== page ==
With an economics mindset, the value of the organization’s data is unleashed by uncovering and codifying the customer, product, and operational predictive behavioral and performance insights buried in the data and then applying those insights to optimize the organization’s business initiatives and top priority use cases (Figure 2).


Figure 2: Stages of Data Monetization

The four stages of Data Monetization are:

  • Stage 1: Data is a Cost. This stage reflects the increasing costs associated with data storage, management, and governance and potential regulatory and compliance risks/costs associated with not properly managing or protecting your data. 
  • Stage 2: Data Monetization Exploration. This is the Proof of Values (POV) stage, where pilots around well-vetted use cases build organizational awareness and hands-on experience around the potential of an organization-wide data monetization effort.
  • Stage 3: Data Monetization Value Realization. The CDO spearheads the rapid operationalization and subsequent governance of the organization’s data monetization efforts by driving data and analytics re-use and refinement.
  • Stage 4: Data Monetization Value Acceleration. By creating data products (versus data sources) and AI apps (versus AI models), data and analytic asset enhancements ripple across the organization, causing a rapid acceleration in value realization.

The key to getting value from the organization’s data doesn’t start with data or AI / GenAI.  If you want to get value from your organization’s data, start by understanding how your organization creates “value” and measures its value creation effectiveness.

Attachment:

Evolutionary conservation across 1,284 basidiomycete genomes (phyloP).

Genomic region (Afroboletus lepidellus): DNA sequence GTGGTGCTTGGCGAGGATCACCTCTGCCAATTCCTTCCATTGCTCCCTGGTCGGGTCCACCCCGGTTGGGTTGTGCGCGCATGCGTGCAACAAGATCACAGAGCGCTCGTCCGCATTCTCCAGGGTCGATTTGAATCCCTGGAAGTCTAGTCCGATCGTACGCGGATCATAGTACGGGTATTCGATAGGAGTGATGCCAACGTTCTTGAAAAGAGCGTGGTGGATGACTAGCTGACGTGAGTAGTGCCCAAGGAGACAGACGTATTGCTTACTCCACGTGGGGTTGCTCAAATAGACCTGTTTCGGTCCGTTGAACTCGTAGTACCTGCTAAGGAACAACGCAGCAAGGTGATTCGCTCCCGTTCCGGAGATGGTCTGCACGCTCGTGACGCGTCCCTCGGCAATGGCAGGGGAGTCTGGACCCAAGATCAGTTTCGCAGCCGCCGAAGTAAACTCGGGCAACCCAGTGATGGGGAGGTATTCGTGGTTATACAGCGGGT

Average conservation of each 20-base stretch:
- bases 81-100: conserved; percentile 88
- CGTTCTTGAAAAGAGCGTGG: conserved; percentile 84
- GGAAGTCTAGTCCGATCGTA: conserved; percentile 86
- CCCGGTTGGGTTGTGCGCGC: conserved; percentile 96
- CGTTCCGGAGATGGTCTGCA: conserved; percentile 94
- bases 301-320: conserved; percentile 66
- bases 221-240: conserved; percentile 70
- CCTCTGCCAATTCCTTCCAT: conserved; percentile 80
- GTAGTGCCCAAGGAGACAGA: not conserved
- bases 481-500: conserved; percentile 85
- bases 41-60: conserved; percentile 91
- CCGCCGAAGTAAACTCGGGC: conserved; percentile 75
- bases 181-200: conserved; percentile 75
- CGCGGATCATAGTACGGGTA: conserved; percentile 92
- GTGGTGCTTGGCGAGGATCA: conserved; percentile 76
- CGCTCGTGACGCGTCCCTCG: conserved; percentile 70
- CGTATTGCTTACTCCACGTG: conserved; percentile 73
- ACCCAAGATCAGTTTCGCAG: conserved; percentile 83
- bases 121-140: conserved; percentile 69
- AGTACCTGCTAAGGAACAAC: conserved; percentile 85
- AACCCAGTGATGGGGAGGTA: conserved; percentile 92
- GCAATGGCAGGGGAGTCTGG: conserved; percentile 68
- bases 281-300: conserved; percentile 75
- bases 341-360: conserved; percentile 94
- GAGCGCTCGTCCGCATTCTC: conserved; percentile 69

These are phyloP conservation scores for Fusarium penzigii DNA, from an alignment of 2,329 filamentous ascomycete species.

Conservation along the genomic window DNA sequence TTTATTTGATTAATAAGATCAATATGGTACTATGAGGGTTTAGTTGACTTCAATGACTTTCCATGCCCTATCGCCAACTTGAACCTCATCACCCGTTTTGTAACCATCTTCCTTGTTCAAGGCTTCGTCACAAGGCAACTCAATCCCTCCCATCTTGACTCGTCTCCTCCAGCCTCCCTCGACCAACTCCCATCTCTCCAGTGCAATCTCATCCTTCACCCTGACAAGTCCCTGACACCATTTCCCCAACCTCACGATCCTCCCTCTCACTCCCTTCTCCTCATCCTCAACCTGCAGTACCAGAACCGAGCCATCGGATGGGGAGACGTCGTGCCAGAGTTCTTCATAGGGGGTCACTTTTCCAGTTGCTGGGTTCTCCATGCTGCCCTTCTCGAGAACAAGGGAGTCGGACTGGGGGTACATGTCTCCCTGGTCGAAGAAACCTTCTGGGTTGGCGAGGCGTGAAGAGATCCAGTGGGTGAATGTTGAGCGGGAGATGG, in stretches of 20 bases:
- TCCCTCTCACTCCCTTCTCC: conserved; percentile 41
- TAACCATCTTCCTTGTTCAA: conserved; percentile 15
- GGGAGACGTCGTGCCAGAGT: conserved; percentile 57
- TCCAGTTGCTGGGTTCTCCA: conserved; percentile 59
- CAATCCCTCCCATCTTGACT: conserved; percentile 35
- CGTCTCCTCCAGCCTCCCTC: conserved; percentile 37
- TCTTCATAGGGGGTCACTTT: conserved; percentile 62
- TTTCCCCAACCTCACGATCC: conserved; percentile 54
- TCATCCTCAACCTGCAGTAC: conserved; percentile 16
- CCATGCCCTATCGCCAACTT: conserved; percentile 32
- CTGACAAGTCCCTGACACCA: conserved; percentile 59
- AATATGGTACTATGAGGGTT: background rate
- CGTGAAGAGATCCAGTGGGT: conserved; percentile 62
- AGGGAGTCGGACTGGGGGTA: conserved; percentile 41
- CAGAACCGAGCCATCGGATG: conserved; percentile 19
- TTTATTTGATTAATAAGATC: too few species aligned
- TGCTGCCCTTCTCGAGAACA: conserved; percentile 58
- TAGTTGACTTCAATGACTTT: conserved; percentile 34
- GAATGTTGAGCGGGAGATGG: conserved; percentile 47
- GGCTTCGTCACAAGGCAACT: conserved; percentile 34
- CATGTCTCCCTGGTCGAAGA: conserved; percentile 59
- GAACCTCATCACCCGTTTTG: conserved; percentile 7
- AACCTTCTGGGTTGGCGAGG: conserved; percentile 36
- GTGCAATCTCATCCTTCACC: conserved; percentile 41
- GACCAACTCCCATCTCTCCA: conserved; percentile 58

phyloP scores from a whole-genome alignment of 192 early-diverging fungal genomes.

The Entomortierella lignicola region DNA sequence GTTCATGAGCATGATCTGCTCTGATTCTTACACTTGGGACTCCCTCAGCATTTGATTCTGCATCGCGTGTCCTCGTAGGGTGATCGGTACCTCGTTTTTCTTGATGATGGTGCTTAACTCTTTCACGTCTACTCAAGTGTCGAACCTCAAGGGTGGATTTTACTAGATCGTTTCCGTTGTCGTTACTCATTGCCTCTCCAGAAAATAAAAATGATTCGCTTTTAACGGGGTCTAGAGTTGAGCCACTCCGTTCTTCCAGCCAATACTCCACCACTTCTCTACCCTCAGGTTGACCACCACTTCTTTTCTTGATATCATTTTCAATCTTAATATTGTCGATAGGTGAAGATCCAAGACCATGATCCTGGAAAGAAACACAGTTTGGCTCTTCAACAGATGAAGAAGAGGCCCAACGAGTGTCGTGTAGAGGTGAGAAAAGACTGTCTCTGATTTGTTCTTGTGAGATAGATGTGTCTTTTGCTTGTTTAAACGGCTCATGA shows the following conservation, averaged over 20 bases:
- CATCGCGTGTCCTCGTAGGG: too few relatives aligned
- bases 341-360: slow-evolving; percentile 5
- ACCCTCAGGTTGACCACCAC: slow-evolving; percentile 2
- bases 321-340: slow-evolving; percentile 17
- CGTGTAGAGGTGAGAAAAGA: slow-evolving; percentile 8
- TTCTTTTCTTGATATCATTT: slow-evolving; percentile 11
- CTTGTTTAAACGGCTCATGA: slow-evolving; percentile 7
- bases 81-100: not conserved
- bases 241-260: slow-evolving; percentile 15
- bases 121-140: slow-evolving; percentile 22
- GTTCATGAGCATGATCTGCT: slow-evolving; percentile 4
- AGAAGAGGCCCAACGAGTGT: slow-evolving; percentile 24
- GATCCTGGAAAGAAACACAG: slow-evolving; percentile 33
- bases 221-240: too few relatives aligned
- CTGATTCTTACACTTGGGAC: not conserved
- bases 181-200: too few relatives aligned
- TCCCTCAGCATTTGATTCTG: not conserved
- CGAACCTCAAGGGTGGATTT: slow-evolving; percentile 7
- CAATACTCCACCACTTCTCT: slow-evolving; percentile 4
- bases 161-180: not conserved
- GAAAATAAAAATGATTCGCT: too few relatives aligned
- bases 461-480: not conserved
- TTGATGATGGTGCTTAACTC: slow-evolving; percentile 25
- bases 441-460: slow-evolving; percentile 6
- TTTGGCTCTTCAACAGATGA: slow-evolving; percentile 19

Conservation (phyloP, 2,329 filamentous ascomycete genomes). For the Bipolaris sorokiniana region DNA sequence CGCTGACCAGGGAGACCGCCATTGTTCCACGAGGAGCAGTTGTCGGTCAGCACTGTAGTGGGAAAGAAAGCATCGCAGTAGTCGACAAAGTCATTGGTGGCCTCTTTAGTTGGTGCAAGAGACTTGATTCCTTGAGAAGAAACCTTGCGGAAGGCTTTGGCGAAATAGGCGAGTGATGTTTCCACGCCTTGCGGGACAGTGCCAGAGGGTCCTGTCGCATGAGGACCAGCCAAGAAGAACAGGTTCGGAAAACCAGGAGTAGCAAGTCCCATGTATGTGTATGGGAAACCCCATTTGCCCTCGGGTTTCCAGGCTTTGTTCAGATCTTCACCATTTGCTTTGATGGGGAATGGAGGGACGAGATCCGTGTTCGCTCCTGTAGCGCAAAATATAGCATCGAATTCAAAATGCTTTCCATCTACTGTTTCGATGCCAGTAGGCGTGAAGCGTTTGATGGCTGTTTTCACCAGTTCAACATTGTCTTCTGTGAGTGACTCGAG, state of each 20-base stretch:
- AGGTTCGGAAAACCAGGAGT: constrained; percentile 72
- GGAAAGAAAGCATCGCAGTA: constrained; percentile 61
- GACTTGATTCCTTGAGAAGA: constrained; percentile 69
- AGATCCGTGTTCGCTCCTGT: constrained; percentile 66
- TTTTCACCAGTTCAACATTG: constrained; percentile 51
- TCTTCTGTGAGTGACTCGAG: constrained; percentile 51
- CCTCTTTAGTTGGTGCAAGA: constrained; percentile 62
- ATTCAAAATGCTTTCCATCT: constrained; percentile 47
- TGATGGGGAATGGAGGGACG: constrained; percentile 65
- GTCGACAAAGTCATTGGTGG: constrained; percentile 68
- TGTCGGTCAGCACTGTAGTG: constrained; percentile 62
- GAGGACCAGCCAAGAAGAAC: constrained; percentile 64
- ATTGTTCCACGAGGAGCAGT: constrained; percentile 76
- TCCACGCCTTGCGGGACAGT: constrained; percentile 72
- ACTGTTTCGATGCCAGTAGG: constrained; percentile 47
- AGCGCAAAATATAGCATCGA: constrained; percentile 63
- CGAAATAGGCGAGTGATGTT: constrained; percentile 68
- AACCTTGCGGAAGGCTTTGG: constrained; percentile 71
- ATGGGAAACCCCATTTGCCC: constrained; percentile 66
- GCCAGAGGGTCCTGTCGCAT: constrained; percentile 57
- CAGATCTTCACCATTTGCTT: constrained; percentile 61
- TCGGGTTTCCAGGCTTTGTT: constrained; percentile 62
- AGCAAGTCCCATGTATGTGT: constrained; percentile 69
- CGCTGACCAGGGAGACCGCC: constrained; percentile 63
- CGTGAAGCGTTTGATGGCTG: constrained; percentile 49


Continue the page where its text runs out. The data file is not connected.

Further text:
Let Jason and the Argonauts show us how that’s done.

Schmarzo and the Value·Nauts

In the 1963 movie “Jason and the Argonauts,” Jason must prove himself by retrieving the Fleece from the land of Colchis. Along the journey, Jason and his crew (including the ever-cool Hercules) face a multitude of dangers, including harpies, a giant bronze statue, a hydra, and an army of skeletons, which are friggin’ scary when you’re eight years old. Many lives are lost in the perilous journey (Figure 3).


Figure 3: Jason and the Argonauts’ Journey to Value without a Map

The CDO journey from data to creating value resembles Jason’s journey, filled with danger and challenges. These challenges include outdated data architecture, a lack of widely available analytic capabilities, and data management and governance deficiencies. These issues significantly impact the CDO’s ability to create quantifiable value and gain business leadership support.

However, what if we reframed our journey and started by understanding how the organization creates and measures its value creation effectiveness?  The journey now looks like Figure 4.